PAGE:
Much like his friend (historian, not theologian) Martin Marty, the prominent sociologist (not theologian) Father Andrew Greeley of Chicago lived a long and astonishingly productive career in which he had few unpublished thoughts.
This is not a man whose rambunctious life would be easy to cover in a simple newspaper obituary. He was also one of the quickest and wittiest people I have ever interviewed in my life.
I think it’s also crucial to note that, while most articles about his death identified him as a “liberal,” that’s a rather simplistic term to apply to someone as complex as Greeley. It’s important to note that he had friends and associates across the spectrum of American Catholicism and, of course, it was a uniquely American brand of Catholicism that dominated his life.
All of the major newspapers have published obituaries, but — duh — it is really The Chicago Tribune coverage that matters. Here is a chunk of the lengthy obituary that attempts to sum up this loud and proud celibate priest’s work:
A highly-regarded sociologist, preternaturally prolific author and unabashedly liberal Chicago priest, the Rev. Greeley regularly took his church to task in both his fiction and his scholarly work. His non-fiction books covered topics from Catholic education to Irish history to Jesus’ relationships with women.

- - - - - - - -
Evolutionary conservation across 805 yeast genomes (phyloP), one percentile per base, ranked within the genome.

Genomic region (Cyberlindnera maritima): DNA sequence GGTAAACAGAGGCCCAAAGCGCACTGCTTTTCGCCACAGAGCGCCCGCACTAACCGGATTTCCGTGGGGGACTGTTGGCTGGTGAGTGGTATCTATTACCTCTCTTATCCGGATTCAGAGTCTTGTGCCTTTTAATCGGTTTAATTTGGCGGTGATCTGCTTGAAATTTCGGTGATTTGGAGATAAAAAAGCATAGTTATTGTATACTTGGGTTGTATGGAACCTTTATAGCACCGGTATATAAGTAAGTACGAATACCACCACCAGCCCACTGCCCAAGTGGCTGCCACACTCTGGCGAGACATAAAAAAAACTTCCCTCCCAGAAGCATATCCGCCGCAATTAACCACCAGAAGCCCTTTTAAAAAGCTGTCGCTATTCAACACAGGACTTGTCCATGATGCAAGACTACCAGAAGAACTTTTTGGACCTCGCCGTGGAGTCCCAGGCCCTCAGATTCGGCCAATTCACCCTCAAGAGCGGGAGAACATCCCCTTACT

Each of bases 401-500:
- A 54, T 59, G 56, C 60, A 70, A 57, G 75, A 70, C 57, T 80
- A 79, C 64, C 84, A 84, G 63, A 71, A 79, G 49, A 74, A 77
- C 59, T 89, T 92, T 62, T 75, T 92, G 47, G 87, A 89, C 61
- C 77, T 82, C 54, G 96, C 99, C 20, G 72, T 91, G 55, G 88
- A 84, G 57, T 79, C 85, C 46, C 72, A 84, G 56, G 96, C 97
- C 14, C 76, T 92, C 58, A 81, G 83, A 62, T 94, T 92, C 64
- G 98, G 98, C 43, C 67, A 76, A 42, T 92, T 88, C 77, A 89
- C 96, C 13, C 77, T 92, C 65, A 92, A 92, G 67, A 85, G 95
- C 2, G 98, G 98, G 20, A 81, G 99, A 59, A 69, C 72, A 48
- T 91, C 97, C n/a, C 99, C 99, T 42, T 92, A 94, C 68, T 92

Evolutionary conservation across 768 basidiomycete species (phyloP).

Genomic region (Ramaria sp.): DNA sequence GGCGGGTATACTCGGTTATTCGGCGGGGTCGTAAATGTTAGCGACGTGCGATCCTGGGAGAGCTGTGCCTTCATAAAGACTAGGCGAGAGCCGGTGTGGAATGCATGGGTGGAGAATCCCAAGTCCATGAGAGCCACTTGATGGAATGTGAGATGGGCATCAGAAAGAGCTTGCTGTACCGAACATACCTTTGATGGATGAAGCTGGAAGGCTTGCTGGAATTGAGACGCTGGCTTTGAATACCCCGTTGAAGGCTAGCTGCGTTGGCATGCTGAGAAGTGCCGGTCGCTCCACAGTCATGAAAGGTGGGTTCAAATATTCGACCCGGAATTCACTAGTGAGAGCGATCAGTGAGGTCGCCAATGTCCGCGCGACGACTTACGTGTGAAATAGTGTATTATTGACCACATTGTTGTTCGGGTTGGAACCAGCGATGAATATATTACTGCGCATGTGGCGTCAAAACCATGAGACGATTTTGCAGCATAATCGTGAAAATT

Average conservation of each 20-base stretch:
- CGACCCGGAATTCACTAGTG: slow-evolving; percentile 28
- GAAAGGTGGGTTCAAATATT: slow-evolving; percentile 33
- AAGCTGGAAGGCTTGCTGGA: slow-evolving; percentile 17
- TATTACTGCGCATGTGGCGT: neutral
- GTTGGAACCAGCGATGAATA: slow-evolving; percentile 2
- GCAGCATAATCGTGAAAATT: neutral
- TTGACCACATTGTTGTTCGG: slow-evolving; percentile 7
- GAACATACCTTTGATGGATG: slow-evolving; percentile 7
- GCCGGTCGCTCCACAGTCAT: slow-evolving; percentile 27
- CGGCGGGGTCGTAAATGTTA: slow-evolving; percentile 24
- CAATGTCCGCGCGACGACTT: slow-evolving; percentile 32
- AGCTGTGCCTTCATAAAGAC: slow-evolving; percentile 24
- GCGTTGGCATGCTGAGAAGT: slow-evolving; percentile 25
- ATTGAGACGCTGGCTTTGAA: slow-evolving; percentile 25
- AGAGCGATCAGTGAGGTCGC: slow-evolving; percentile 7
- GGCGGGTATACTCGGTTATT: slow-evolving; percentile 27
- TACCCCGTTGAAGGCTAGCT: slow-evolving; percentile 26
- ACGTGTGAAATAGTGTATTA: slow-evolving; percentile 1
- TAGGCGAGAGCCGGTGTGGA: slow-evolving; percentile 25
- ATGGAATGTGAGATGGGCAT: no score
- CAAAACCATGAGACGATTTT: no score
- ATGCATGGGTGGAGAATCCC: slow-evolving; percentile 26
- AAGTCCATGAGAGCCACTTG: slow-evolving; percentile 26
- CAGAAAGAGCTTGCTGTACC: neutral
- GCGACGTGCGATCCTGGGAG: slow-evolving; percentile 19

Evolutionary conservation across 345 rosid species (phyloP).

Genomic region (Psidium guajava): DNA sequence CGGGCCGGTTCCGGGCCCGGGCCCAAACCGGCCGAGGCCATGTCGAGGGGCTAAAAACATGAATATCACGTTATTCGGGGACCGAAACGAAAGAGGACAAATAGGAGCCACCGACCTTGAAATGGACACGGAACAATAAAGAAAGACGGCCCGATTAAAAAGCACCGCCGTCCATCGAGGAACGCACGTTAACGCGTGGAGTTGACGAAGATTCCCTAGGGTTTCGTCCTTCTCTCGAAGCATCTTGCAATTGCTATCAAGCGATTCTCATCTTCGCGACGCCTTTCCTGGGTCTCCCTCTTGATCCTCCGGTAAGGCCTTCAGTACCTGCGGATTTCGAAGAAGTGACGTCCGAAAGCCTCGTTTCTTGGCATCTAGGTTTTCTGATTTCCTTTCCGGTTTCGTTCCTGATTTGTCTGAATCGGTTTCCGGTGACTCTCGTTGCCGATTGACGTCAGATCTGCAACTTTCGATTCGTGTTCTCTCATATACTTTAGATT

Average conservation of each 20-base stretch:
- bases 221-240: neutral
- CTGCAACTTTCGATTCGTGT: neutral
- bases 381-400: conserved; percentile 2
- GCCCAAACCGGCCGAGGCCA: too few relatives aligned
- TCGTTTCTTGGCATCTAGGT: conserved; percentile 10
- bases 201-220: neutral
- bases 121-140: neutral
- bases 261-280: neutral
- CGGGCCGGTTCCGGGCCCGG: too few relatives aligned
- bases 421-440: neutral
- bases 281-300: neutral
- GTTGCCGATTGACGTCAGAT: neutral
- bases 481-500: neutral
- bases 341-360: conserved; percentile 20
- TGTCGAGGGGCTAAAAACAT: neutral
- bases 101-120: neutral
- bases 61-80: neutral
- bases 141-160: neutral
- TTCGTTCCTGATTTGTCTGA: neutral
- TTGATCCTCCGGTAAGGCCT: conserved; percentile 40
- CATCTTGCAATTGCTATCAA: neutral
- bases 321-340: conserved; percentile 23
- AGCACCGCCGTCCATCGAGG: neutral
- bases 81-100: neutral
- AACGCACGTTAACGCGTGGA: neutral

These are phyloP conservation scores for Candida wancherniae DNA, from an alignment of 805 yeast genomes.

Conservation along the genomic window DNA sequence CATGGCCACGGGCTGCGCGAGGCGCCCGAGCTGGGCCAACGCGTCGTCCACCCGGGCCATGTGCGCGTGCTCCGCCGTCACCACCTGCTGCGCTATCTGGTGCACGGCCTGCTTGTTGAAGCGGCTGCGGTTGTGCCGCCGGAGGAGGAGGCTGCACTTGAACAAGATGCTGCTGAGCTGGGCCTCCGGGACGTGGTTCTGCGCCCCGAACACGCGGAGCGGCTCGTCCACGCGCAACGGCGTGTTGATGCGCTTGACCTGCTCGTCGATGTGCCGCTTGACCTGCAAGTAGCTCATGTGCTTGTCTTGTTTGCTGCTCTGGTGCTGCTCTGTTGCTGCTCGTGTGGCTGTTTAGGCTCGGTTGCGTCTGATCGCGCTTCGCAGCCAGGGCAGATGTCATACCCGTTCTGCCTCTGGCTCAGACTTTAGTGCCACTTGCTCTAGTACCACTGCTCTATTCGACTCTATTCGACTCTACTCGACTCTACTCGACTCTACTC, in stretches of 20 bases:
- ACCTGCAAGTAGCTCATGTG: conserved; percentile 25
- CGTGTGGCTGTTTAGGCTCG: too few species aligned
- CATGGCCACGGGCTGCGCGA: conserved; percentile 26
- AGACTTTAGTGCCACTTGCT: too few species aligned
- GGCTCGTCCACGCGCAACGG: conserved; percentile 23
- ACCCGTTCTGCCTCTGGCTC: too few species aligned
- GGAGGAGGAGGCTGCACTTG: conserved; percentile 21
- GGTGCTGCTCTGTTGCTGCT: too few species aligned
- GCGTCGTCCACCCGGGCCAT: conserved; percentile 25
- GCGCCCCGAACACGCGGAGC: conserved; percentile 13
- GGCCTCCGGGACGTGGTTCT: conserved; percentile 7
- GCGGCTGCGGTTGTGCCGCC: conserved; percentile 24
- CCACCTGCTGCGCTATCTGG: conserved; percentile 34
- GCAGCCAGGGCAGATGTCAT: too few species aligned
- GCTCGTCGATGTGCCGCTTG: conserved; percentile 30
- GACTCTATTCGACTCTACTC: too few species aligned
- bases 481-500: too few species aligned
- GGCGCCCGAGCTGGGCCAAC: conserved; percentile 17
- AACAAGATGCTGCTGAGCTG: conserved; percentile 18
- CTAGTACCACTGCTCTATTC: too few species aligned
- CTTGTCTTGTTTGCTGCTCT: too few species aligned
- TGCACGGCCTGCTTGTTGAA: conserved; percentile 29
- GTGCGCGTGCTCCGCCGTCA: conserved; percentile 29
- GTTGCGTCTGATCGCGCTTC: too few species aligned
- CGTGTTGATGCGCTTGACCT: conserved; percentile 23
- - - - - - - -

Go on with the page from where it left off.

The Rev. Greeley authored some 50 best-selling novels and more than 100 works of non-fiction that were translated into 12 languages. His racy novels and detective stories, which often closely paralleled real events, aired out Catholic controversies and hummed with detailed bedroom romps that kept readers rapt and coming back for more. Best-sellers like The Cardinal Sins in 1981 earned him millions of dollars, much of which he donated to the church and charities.
The Rev. Greeley filled many of his books with the results of work he did at the National Opinion Research Center at the University of Chicago, where he’d done work since his days as a doctoral candidate in the early 1960s. He also taught sociology at the University of Arizona. But, Greeley said his immense body of research and writing was merely a reflection of his calling to be a priest.
Now, there were plenty of critics who claimed the Greeley didn’t really write 50 novels; he wrote the same novel 50 times. I don’t think that’s fair, when considering his detective fiction. I am still waiting for someone to dare to take some of the Father Blackie Ryan novels and turn them into a wild and wooly HBO series.
All of the news coverage has, of course, stressed the “racy” sections of this priest’s novels. Still I have to admit that I have been surprised that no one has focused on the truly controversial theological point that Greeley kept making — over and over — in the plots of his book. Why ignore the priest’s blunt reason for including all of that lively sex?